If Clive Sinclair or the heads of Commodore (or other computer manufacturers) had taken such an narrow minded attitude to their machines in the 1980s (putting corporate interests ahead of innovation) he may have generated more profit. If only THEIR software could be used on THEIR machines this would have benefited the shareholders of the respective companies. However, this was not the case and, directly because of this, we had a revolution in programming and gaming in which many young, bedroom based programmers (some of whom would go on to form or join the companies that produced many of the titles we all enjoyed) were able to lay the foundations for modern gaming. Thus creating the "cash-cow" that Howard Stringer now ferociously guards with a greater sense of urgency than the credit-card details of his customers.

Sony's marketing department should consider this when they look at whether their website should describe their company as "The Leader in Product Innovation".








I have to say that I have a kind of bi-polar love affair with the concept of digital distribution media.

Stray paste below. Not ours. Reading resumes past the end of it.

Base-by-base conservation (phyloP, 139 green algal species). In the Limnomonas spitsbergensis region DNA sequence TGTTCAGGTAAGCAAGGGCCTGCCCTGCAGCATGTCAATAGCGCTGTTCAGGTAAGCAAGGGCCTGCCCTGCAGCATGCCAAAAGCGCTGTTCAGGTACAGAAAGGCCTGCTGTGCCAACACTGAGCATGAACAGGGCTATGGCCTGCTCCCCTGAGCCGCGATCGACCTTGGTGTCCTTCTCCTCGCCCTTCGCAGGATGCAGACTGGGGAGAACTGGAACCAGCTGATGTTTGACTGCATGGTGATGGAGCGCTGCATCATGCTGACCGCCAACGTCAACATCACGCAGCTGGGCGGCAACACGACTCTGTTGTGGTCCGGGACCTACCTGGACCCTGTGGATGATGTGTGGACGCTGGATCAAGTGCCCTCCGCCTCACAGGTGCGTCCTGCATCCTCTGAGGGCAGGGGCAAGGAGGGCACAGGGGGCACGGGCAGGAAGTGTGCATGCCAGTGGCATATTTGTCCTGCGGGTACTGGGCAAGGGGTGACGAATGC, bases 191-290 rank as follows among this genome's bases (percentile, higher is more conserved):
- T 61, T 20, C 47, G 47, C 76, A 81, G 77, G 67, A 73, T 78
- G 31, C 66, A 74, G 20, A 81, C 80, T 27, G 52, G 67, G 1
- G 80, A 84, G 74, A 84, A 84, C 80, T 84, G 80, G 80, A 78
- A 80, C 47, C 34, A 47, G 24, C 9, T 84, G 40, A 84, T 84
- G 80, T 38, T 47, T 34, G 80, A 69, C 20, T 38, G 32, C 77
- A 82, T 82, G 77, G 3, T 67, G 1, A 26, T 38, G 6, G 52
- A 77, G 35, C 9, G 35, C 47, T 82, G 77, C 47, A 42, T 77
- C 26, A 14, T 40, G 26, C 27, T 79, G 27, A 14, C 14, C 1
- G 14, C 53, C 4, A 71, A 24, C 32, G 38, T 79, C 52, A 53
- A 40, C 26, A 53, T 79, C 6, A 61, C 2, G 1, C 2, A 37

I think that we may have gotten off on the wrong foot, particularly where computer games are concerned. My first introduction to Steam was having bought a second hand copy of Half-Life 2 from E-Bay and being told (in a rather officious tone by my computer) words to the effect of "You didn't buy this in a shop, so F**K OFF!". As sombody who had been buying second hand games for the best part of 20 years, this came as a bit of a surprise. On the other hand, (having paid full-price for Half-Life 2) it was nice to be able to download the game several years later on a new computer having lost my original discs. In this respect, the move to "instantly available media" would appear to be the way forward. However, this experience does illustrate what, in my opinion, is the problem with digital distribution and how it's purpose is viewed very differently by consumers & manufacturers.